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New Air Pollution Rules Will Limit Mercury

New limits on mercury pollution could save lives, according to supporters of the EPA's Mercury and Air Toxics Standards. (Click/Morguefile.com)
New limits on mercury pollution could save lives, according to supporters of the EPA's Mercury and Air Toxics Standards. (Click/Morguefile.com)
December 22, 2015

ST. PAUL, Minn. - After a 20-year court fight, the Environmental Protection Agency is set to put power-plant pollution rules in place that supporters say will save thousands of lives a year.

Industry lawsuits had stopped the Mercury and Air Toxics Standards from going into effect at coal- and oil-fired power stations around the country, but a final decision by a federal appeals court cleared the way for the limits to go into effect next spring.

"These rules will save between 4,200 and 11,000 lives every year," said Jim Pew, a staff attorney for Earthjustice who helped argue the case. "The impacts of this pollution and the impacts of EPA finally moving to control it are enormous."

Opponents of the ruling, such as the National Mining Association and other coal-industry allies, asked that the rules be thrown out. Last week the District of Columbia Court of Appeals refused.

Ahead of the EPA's mercury ruling, Minnesota Power finished an emissions-reduction project at the Boswell Energy Center in Cohasset. The $260 million project is expected to lower mercury missions by about 90 percent. According to Pew, heavy-metal air pollution causes about one in 20 U.S. deaths.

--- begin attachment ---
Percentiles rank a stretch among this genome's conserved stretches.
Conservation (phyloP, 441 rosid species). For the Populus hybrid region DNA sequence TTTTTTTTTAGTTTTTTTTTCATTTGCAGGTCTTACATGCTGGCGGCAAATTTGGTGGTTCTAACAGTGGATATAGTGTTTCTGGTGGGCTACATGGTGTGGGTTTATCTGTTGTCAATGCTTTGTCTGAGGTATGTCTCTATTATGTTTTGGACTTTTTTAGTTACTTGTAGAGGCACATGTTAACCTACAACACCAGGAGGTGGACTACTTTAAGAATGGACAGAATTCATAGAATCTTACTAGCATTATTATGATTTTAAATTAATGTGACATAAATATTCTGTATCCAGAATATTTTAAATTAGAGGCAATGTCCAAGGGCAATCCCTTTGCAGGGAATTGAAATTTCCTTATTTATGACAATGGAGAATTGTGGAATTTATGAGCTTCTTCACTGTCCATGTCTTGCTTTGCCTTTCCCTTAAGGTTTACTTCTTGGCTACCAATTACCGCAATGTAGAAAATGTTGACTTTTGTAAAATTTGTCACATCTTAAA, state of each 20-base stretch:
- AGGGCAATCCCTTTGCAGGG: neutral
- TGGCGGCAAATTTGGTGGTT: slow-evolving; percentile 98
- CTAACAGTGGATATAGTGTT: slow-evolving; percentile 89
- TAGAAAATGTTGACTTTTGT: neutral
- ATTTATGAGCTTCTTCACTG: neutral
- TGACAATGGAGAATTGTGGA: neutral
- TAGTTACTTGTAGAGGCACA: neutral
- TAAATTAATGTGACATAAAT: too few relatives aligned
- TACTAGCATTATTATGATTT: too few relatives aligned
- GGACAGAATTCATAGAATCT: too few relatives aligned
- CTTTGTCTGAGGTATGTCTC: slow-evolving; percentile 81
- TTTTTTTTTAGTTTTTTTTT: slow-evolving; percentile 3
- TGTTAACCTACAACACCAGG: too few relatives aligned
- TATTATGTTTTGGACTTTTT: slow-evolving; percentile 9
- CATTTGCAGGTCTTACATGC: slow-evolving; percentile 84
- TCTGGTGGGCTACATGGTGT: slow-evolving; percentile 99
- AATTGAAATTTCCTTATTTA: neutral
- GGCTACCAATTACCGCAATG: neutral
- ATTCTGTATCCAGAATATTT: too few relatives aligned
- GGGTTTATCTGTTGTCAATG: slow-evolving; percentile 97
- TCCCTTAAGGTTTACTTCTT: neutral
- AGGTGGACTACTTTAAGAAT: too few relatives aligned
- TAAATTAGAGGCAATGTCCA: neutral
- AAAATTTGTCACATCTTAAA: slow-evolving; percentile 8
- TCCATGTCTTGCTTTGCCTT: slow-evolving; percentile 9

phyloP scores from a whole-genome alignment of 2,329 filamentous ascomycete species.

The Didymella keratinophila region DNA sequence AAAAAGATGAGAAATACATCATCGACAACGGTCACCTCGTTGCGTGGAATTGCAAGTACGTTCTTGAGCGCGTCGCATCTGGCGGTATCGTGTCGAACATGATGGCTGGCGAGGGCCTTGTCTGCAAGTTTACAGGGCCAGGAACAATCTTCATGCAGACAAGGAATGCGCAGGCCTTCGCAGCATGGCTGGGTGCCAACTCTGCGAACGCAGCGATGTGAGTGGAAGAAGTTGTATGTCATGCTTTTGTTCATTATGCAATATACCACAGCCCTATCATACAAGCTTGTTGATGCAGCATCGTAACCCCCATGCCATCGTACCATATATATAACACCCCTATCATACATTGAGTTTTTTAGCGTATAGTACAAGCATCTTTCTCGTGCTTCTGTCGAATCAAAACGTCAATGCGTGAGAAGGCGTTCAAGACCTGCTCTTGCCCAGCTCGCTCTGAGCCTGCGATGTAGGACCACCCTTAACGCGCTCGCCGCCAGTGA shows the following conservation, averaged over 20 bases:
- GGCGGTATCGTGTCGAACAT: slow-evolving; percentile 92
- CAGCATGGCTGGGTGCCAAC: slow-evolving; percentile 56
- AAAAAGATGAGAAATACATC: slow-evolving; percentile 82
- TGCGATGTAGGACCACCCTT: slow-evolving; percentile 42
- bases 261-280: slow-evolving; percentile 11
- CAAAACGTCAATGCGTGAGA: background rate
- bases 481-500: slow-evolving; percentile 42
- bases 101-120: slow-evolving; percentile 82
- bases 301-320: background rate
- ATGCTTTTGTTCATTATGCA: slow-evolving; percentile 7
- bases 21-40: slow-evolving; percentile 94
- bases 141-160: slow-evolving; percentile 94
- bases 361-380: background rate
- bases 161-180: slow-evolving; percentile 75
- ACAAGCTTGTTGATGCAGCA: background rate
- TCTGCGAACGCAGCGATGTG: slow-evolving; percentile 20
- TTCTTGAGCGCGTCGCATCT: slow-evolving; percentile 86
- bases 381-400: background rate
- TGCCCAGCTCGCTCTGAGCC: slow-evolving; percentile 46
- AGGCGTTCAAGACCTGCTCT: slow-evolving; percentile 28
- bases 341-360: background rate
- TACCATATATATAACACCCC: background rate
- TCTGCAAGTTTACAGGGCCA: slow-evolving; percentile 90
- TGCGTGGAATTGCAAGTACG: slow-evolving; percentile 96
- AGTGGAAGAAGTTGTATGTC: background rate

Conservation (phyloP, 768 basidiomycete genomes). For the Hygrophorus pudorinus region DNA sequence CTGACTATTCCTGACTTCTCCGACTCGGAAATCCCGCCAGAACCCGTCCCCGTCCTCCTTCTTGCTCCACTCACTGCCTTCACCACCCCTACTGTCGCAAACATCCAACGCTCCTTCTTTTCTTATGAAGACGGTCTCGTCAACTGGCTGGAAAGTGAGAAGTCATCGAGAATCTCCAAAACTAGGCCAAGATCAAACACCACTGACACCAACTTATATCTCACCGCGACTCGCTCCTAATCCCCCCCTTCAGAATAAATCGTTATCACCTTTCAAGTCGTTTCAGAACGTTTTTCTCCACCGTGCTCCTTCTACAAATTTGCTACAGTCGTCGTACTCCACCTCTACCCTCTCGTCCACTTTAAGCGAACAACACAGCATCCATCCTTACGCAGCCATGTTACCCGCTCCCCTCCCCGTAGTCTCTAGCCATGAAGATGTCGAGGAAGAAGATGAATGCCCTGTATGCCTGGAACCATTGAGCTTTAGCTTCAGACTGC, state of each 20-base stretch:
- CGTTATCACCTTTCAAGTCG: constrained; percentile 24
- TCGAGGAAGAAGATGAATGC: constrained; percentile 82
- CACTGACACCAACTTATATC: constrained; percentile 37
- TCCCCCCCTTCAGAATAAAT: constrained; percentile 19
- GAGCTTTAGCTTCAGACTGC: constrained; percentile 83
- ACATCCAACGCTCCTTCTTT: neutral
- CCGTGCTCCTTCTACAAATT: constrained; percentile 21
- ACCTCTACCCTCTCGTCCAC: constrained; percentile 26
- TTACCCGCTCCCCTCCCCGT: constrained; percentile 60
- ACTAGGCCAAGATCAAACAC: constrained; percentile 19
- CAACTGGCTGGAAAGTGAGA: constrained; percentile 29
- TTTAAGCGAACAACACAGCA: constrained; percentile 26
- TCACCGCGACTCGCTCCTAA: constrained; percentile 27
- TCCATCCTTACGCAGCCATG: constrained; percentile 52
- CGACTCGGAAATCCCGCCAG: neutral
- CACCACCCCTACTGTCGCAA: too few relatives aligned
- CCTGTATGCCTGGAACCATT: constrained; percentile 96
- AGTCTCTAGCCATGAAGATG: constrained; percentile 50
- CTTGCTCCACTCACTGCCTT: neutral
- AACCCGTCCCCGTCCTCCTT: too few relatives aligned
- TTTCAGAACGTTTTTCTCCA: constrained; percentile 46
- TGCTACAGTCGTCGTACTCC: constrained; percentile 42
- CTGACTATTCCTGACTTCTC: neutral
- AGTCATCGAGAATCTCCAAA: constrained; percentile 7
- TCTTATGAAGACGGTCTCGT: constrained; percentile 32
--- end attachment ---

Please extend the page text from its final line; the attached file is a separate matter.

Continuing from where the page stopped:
"Trace levels of mercury, trace levels of arsenic, chromium, lead and lots of other toxic metals," he said, "and when you burn the coal you just move the lead and the mercury and the arsenic out of the coal and into the smoke."

The mercury standards will mark the first time some of these limits will apply to existing power plants. They have applied to newly built power stations for some time. As the legal fight ground on, Pew said, many power companies put in scrubbers and bag houses that brought their emissions into compliance. Over time, he said, many of them stopped fighting the regulations.

"The more responsible power plants have put the scrubbers on," he said, "and one reason that much of the power industry simply isn't opposing these standards is they've already taken the steps they need to take to comply."

Last month, the state's Pollution Control Agency praised Minnesota Power for working to reduce mercury pollution.

More information is online at earthjustice.org. Minnesota Power mercury-reduction information is at pca.state.mn.us.

Brandon Campbell, Public News Service - MN